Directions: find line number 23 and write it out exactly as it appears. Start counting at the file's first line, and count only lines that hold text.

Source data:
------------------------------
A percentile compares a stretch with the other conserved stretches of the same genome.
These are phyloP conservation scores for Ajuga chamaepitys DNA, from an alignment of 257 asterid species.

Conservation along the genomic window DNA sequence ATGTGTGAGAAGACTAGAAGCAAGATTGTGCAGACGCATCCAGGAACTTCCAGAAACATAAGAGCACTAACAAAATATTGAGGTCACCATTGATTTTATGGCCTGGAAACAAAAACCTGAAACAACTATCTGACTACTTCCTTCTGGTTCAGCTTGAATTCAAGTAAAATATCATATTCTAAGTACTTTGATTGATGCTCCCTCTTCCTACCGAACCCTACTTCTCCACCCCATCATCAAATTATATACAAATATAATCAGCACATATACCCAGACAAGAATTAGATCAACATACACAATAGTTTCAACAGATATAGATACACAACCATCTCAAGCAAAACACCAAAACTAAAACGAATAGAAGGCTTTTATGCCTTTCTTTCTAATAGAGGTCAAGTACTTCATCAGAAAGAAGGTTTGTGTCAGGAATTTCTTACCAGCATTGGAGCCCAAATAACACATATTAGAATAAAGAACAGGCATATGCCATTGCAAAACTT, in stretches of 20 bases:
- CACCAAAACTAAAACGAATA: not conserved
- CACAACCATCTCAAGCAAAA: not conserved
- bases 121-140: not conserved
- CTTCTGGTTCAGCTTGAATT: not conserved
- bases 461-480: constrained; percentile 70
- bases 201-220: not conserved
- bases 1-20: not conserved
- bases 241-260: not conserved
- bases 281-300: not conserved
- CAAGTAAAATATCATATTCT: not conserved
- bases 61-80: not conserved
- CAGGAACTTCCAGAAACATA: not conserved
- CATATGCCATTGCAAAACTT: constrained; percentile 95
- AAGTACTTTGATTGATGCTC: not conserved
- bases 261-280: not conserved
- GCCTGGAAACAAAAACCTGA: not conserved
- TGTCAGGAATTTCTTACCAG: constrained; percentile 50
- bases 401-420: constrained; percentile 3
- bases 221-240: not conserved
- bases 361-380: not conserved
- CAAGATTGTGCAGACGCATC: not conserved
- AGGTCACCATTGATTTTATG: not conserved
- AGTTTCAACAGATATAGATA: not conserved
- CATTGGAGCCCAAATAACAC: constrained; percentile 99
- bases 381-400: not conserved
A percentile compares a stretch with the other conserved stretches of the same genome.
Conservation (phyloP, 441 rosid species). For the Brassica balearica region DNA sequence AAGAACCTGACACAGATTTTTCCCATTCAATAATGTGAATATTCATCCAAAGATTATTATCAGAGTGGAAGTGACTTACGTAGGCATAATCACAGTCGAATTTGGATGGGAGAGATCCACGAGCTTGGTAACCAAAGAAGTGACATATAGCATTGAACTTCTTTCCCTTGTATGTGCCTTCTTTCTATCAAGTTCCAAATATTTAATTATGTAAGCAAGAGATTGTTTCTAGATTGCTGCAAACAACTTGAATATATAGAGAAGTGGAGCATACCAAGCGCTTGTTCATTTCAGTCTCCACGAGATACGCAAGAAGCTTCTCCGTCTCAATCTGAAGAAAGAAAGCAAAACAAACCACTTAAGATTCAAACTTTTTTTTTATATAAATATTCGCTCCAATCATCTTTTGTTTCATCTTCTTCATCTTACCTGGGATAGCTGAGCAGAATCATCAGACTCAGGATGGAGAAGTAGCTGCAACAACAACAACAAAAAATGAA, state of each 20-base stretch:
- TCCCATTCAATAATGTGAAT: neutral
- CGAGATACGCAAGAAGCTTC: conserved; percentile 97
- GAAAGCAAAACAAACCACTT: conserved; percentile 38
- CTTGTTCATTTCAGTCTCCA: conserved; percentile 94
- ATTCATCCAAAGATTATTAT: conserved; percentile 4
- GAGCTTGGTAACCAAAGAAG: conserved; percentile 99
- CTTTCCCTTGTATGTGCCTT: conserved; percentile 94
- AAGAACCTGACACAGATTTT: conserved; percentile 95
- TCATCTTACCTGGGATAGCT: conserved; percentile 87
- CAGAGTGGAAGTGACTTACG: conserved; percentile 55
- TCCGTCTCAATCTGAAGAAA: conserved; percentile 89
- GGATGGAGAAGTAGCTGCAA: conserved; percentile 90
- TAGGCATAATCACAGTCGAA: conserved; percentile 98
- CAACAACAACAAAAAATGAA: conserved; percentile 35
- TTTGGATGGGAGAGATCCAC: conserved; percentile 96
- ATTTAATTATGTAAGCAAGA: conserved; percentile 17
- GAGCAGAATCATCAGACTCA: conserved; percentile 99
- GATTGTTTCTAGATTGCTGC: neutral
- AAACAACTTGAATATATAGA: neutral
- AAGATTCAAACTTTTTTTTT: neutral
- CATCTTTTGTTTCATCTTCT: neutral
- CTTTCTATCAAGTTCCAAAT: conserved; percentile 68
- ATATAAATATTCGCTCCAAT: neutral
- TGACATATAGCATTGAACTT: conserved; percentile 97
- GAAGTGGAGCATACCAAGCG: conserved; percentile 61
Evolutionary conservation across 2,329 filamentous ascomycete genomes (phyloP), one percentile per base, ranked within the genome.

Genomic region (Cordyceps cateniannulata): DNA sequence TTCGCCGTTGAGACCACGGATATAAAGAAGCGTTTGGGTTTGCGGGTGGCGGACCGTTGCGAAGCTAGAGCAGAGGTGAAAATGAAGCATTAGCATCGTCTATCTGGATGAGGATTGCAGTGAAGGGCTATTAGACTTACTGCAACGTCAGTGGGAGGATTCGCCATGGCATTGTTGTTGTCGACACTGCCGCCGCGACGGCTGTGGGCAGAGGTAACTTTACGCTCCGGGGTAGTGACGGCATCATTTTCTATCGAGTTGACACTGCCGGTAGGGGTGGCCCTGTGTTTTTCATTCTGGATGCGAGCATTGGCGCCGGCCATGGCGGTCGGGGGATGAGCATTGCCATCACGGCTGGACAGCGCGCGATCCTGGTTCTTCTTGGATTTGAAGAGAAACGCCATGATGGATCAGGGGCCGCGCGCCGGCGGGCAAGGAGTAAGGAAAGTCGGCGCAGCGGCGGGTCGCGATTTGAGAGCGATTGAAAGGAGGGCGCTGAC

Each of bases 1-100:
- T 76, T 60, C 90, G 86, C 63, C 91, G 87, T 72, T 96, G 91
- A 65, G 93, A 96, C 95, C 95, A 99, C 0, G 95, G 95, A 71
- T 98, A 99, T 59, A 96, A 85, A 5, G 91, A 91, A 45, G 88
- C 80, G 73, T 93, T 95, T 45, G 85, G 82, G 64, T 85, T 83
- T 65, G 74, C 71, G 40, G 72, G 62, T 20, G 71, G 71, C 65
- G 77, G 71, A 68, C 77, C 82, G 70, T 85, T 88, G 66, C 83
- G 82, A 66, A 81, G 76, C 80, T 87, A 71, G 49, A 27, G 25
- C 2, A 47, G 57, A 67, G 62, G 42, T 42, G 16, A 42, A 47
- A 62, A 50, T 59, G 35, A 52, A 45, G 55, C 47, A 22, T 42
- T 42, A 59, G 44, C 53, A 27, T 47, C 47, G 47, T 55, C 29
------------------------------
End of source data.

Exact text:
- bases 361-380: not conserved